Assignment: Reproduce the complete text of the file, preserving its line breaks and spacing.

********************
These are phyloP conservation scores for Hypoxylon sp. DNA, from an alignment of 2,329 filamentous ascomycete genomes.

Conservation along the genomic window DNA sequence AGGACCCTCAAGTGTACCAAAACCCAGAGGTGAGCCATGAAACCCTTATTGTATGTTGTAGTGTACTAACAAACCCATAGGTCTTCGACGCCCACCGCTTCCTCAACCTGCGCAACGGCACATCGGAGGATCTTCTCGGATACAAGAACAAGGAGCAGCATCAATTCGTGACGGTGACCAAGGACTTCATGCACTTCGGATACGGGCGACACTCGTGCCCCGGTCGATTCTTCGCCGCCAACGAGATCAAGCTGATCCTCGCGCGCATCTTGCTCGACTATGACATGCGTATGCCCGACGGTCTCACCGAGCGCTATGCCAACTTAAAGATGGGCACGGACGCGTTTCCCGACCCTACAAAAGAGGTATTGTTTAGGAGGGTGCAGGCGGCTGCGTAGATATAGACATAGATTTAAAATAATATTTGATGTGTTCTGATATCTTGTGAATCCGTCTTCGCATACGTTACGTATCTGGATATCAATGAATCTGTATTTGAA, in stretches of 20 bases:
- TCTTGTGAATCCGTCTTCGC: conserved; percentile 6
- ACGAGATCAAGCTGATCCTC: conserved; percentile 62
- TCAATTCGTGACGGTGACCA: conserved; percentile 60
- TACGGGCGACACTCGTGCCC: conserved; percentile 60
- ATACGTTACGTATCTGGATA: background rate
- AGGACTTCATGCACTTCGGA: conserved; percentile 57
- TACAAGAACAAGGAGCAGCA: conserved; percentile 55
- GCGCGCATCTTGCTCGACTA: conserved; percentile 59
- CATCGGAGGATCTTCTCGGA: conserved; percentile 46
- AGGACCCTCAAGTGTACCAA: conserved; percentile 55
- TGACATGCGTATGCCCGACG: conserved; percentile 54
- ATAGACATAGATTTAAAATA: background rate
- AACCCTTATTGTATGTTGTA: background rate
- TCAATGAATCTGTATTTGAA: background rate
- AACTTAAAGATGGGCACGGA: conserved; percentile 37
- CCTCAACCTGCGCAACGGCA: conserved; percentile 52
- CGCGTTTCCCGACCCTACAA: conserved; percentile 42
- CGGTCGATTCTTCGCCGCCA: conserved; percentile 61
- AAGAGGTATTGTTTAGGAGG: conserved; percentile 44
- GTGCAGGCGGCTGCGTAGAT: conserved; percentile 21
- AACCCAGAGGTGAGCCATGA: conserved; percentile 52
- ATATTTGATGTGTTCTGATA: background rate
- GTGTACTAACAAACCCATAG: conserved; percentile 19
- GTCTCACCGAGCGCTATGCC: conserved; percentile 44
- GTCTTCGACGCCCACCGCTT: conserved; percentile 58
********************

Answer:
These are phyloP conservation scores for Hypoxylon sp. DNA, from an alignment of 2,329 filamentous ascomycete genomes.

Conservation along the genomic window DNA sequence AGGACCCTCAAGTGTACCAAAACCCAGAGGTGAGCCATGAAACCCTTATTGTATGTTGTAGTGTACTAACAAACCCATAGGTCTTCGACGCCCACCGCTTCCTCAACCTGCGCAACGGCACATCGGAGGATCTTCTCGGATACAAGAACAAGGAGCAGCATCAATTCGTGACGGTGACCAAGGACTTCATGCACTTCGGATACGGGCGACACTCGTGCCCCGGTCGATTCTTCGCCGCCAACGAGATCAAGCTGATCCTCGCGCGCATCTTGCTCGACTATGACATGCGTATGCCCGACGGTCTCACCGAGCGCTATGCCAACTTAAAGATGGGCACGGACGCGTTTCCCGACCCTACAAAAGAGGTATTGTTTAGGAGGGTGCAGGCGGCTGCGTAGATATAGACATAGATTTAAAATAATATTTGATGTGTTCTGATATCTTGTGAATCCGTCTTCGCATACGTTACGTATCTGGATATCAATGAATCTGTATTTGAA, in stretches of 20 bases:
- TCTTGTGAATCCGTCTTCGC: conserved; percentile 6
- ACGAGATCAAGCTGATCCTC: conserved; percentile 62
- TCAATTCGTGACGGTGACCA: conserved; percentile 60
- TACGGGCGACACTCGTGCCC: conserved; percentile 60
- ATACGTTACGTATCTGGATA: background rate
- AGGACTTCATGCACTTCGGA: conserved; percentile 57
- TACAAGAACAAGGAGCAGCA: conserved; percentile 55
- GCGCGCATCTTGCTCGACTA: conserved; percentile 59
- CATCGGAGGATCTTCTCGGA: conserved; percentile 46
- AGGACCCTCAAGTGTACCAA: conserved; percentile 55
- TGACATGCGTATGCCCGACG: conserved; percentile 54
- ATAGACATAGATTTAAAATA: background rate
- AACCCTTATTGTATGTTGTA: background rate
- TCAATGAATCTGTATTTGAA: background rate
- AACTTAAAGATGGGCACGGA: conserved; percentile 37
- CCTCAACCTGCGCAACGGCA: conserved; percentile 52
- CGCGTTTCCCGACCCTACAA: conserved; percentile 42
- CGGTCGATTCTTCGCCGCCA: conserved; percentile 61
- AAGAGGTATTGTTTAGGAGG: conserved; percentile 44
- GTGCAGGCGGCTGCGTAGAT: conserved; percentile 21
- AACCCAGAGGTGAGCCATGA: conserved; percentile 52
- ATATTTGATGTGTTCTGATA: background rate
- GTGTACTAACAAACCCATAG: conserved; percentile 19
- GTCTCACCGAGCGCTATGCC: conserved; percentile 44
- GTCTTCGACGCCCACCGCTT: conserved; percentile 58